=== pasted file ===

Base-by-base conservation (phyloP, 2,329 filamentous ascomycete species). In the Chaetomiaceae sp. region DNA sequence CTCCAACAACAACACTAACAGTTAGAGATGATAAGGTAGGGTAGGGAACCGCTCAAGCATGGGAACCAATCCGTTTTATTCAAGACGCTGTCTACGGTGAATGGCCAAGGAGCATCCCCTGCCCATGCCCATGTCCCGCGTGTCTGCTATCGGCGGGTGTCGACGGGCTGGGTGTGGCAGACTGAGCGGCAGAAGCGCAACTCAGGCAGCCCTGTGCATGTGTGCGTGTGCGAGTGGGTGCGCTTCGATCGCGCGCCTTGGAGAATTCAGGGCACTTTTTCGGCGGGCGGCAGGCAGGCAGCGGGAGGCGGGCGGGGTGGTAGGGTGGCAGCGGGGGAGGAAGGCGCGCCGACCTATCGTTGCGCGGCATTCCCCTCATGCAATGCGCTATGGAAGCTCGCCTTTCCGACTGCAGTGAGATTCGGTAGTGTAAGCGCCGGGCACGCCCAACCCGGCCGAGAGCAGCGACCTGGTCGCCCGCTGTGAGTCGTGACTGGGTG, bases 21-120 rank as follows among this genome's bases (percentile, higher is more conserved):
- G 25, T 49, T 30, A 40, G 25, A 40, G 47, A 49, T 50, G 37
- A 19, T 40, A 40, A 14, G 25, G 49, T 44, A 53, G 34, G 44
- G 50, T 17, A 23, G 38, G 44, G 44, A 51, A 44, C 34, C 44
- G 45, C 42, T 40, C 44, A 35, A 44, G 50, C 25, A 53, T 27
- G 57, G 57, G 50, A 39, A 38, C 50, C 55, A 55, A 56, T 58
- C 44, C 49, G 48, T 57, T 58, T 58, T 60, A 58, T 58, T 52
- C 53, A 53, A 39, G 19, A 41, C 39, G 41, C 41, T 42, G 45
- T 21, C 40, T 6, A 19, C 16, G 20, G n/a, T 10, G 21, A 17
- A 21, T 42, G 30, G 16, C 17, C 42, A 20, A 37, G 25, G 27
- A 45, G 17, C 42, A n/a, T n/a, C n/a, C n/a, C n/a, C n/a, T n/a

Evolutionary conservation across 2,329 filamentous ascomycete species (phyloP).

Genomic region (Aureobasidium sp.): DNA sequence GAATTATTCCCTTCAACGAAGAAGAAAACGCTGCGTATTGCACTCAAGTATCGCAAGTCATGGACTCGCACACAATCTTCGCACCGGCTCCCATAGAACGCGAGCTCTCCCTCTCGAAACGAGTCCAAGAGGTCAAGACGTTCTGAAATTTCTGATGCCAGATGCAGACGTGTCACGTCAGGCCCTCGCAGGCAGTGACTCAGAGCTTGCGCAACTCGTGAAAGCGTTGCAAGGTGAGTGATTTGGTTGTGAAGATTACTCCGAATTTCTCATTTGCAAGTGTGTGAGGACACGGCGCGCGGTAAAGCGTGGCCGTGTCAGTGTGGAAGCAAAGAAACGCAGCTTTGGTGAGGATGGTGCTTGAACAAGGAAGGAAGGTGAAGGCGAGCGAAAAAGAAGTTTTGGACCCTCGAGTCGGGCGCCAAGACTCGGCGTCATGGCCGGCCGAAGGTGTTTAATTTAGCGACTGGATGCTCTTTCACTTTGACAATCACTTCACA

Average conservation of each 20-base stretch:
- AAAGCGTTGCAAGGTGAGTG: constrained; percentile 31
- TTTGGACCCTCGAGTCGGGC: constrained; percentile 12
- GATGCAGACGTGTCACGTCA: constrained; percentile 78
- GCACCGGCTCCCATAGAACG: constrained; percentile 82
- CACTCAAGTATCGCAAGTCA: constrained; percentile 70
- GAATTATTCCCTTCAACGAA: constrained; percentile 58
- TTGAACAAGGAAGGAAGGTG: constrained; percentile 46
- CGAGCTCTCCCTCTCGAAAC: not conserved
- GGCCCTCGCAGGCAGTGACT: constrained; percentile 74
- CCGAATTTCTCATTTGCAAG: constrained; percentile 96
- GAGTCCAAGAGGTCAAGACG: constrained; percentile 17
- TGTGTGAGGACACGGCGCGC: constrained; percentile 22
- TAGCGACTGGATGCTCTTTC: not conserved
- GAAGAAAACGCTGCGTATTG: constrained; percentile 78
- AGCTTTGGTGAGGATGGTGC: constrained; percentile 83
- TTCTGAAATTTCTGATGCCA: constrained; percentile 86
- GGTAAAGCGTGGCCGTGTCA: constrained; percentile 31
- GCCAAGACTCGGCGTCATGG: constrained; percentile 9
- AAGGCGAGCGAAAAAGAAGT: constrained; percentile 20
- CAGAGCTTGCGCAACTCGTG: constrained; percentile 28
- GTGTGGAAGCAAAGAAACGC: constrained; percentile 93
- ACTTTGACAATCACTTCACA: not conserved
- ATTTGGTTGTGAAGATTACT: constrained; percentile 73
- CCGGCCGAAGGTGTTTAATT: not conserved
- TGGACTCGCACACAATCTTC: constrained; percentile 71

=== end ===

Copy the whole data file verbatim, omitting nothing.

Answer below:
Base-by-base conservation (phyloP, 2,329 filamentous ascomycete species). In the Chaetomiaceae sp. region DNA sequence CTCCAACAACAACACTAACAGTTAGAGATGATAAGGTAGGGTAGGGAACCGCTCAAGCATGGGAACCAATCCGTTTTATTCAAGACGCTGTCTACGGTGAATGGCCAAGGAGCATCCCCTGCCCATGCCCATGTCCCGCGTGTCTGCTATCGGCGGGTGTCGACGGGCTGGGTGTGGCAGACTGAGCGGCAGAAGCGCAACTCAGGCAGCCCTGTGCATGTGTGCGTGTGCGAGTGGGTGCGCTTCGATCGCGCGCCTTGGAGAATTCAGGGCACTTTTTCGGCGGGCGGCAGGCAGGCAGCGGGAGGCGGGCGGGGTGGTAGGGTGGCAGCGGGGGAGGAAGGCGCGCCGACCTATCGTTGCGCGGCATTCCCCTCATGCAATGCGCTATGGAAGCTCGCCTTTCCGACTGCAGTGAGATTCGGTAGTGTAAGCGCCGGGCACGCCCAACCCGGCCGAGAGCAGCGACCTGGTCGCCCGCTGTGAGTCGTGACTGGGTG, bases 21-120 rank as follows among this genome's bases (percentile, higher is more conserved):
- G 25, T 49, T 30, A 40, G 25, A 40, G 47, A 49, T 50, G 37
- A 19, T 40, A 40, A 14, G 25, G 49, T 44, A 53, G 34, G 44
- G 50, T 17, A 23, G 38, G 44, G 44, A 51, A 44, C 34, C 44
- G 45, C 42, T 40, C 44, A 35, A 44, G 50, C 25, A 53, T 27
- G 57, G 57, G 50, A 39, A 38, C 50, C 55, A 55, A 56, T 58
- C 44, C 49, G 48, T 57, T 58, T 58, T 60, A 58, T 58, T 52
- C 53, A 53, A 39, G 19, A 41, C 39, G 41, C 41, T 42, G 45
- T 21, C 40, T 6, A 19, C 16, G 20, G n/a, T 10, G 21, A 17
- A 21, T 42, G 30, G 16, C 17, C 42, A 20, A 37, G 25, G 27
- A 45, G 17, C 42, A n/a, T n/a, C n/a, C n/a, C n/a, C n/a, T n/a

Evolutionary conservation across 2,329 filamentous ascomycete species (phyloP).

Genomic region (Aureobasidium sp.): DNA sequence GAATTATTCCCTTCAACGAAGAAGAAAACGCTGCGTATTGCACTCAAGTATCGCAAGTCATGGACTCGCACACAATCTTCGCACCGGCTCCCATAGAACGCGAGCTCTCCCTCTCGAAACGAGTCCAAGAGGTCAAGACGTTCTGAAATTTCTGATGCCAGATGCAGACGTGTCACGTCAGGCCCTCGCAGGCAGTGACTCAGAGCTTGCGCAACTCGTGAAAGCGTTGCAAGGTGAGTGATTTGGTTGTGAAGATTACTCCGAATTTCTCATTTGCAAGTGTGTGAGGACACGGCGCGCGGTAAAGCGTGGCCGTGTCAGTGTGGAAGCAAAGAAACGCAGCTTTGGTGAGGATGGTGCTTGAACAAGGAAGGAAGGTGAAGGCGAGCGAAAAAGAAGTTTTGGACCCTCGAGTCGGGCGCCAAGACTCGGCGTCATGGCCGGCCGAAGGTGTTTAATTTAGCGACTGGATGCTCTTTCACTTTGACAATCACTTCACA

Average conservation of each 20-base stretch:
- AAAGCGTTGCAAGGTGAGTG: constrained; percentile 31
- TTTGGACCCTCGAGTCGGGC: constrained; percentile 12
- GATGCAGACGTGTCACGTCA: constrained; percentile 78
- GCACCGGCTCCCATAGAACG: constrained; percentile 82
- CACTCAAGTATCGCAAGTCA: constrained; percentile 70
- GAATTATTCCCTTCAACGAA: constrained; percentile 58
- TTGAACAAGGAAGGAAGGTG: constrained; percentile 46
- CGAGCTCTCCCTCTCGAAAC: not conserved
- GGCCCTCGCAGGCAGTGACT: constrained; percentile 74
- CCGAATTTCTCATTTGCAAG: constrained; percentile 96
- GAGTCCAAGAGGTCAAGACG: constrained; percentile 17
- TGTGTGAGGACACGGCGCGC: constrained; percentile 22
- TAGCGACTGGATGCTCTTTC: not conserved
- GAAGAAAACGCTGCGTATTG: constrained; percentile 78
- AGCTTTGGTGAGGATGGTGC: constrained; percentile 83
- TTCTGAAATTTCTGATGCCA: constrained; percentile 86
- GGTAAAGCGTGGCCGTGTCA: constrained; percentile 31
- GCCAAGACTCGGCGTCATGG: constrained; percentile 9
- AAGGCGAGCGAAAAAGAAGT: constrained; percentile 20
- CAGAGCTTGCGCAACTCGTG: constrained; percentile 28
- GTGTGGAAGCAAAGAAACGC: constrained; percentile 93
- ACTTTGACAATCACTTCACA: not conserved
- ATTTGGTTGTGAAGATTACT: constrained; percentile 73
- CCGGCCGAAGGTGTTTAATT: not conserved
- TGGACTCGCACACAATCTTC: constrained; percentile 71